Autism is much more prevalent than what most people would like to believe, as it affects approximately 1 in 68 American children. Taking care of children with autism can be quite challenging, as they tend to be more sensitive to external stimuli and emotions. Still, this doesn't mean that you can't bring them on an adventure that they'll never forget at a Walt Disney World. You should, however, plan ahead of time to ensure that you have all the accommodations you need with the help of a travel agent. Here are 3 tips that can make your trip a lot more enjoyable and stress-free.
Book Ahead of Time to Avoid Waiting in Line
Everyone hates waiting in line; however, waiting in line can be very physically draining and frustrating for children with autism. Unfortunately, the line-ups for tickets can be rather long. To avoid long waiting times and to get into the park as soon as possible, make sure you book ahead. A Walt Disney World travel agent can help you book not only your tickets, but also reservations to restaurants and even get you ahead of the line for some rides. It'll make the day run smoother.
Familiarize Yourself with a Map and Where Break Areas are Located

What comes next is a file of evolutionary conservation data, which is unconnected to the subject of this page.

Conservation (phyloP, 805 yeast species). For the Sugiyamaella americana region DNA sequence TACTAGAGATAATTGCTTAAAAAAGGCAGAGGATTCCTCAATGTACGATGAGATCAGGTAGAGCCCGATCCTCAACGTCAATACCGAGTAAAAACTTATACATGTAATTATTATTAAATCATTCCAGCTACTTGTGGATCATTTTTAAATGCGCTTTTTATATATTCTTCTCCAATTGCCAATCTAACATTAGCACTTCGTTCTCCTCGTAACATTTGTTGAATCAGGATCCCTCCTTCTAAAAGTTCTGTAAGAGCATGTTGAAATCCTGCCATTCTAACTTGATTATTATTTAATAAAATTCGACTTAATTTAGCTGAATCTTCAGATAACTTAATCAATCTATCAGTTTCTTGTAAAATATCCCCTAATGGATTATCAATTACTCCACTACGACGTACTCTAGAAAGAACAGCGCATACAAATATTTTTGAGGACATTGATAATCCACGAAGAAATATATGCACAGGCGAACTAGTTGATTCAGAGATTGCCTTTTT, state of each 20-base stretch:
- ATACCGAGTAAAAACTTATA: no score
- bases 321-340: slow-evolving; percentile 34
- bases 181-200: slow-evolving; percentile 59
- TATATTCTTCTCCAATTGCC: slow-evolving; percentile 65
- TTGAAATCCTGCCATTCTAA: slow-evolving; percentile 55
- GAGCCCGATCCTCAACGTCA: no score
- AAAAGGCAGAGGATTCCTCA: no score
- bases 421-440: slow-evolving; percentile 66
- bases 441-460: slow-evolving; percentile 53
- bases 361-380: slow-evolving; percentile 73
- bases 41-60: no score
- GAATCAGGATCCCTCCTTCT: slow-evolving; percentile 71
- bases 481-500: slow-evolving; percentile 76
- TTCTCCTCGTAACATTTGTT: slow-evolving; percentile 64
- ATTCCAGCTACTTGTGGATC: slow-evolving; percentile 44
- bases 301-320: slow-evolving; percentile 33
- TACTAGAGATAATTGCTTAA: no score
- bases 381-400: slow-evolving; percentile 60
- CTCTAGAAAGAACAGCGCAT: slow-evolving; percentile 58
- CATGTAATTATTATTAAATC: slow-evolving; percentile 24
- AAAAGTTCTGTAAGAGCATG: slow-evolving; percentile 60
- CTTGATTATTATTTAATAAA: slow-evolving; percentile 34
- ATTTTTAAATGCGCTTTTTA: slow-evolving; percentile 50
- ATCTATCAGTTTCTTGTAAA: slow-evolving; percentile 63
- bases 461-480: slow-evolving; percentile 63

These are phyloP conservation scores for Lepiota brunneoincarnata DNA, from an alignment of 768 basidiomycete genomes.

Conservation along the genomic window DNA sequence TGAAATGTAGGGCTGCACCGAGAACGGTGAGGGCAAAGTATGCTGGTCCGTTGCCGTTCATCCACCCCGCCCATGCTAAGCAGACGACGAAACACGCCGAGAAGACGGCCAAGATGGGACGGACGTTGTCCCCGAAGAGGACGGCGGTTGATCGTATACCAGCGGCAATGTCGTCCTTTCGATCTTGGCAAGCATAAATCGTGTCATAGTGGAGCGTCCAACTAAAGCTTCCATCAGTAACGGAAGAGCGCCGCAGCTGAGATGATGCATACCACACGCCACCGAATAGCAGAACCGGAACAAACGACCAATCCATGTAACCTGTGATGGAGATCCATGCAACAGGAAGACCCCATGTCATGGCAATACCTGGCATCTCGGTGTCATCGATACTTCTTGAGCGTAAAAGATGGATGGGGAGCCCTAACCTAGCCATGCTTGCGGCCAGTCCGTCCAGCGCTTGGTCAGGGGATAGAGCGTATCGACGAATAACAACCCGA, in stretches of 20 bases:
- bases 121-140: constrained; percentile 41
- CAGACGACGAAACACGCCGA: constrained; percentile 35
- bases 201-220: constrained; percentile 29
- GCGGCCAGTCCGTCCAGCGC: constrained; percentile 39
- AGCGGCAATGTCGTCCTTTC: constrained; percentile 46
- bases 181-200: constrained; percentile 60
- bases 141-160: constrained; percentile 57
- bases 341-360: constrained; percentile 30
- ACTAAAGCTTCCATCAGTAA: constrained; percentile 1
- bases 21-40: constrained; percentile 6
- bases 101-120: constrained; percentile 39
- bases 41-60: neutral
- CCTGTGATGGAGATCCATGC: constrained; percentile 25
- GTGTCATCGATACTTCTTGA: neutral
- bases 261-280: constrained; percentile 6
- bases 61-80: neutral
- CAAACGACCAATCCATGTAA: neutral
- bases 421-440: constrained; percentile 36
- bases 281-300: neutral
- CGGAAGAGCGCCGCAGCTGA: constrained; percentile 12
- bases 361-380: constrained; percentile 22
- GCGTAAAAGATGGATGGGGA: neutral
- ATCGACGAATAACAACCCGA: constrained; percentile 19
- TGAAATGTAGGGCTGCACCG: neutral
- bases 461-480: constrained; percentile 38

It's not unusual for children with autism to get overwhelmed by the experience. There's simply so much to see and so much going on. At times, a little break here and there may be all that's needed to keep them calm and relaxed. Thankfully, each resort will have their own break areas. These break areas are free of stimuli and a great place to ease one's mind. There are dozens located all over the park. Before you go to the park, familiarize yourself with the map, so that you know which rides you plan on going on and where the nearest break area for each ride may be.
Determine Which Attractions or Special Effects Are Used in Which Resorts
To make the experience that much more special and unforgettable, all parks and resorts incorporate a variety of special effects. These include, but are not limited to, scents, flashing lights, fireworks, loud noises and even periods of darkness. If you are familiar with the type of triggers that are likely to agitate your child, ask the travel agent about which type of special effects you can expect at different areas of the park and resort. This can help you determine which areas or rides are more appropriate for your child's needs.
Planning ahead of time and being prepared can make your day a lot easier. You can better control your child's emotions and also control the amount and type of external stimuli that they are exposed to.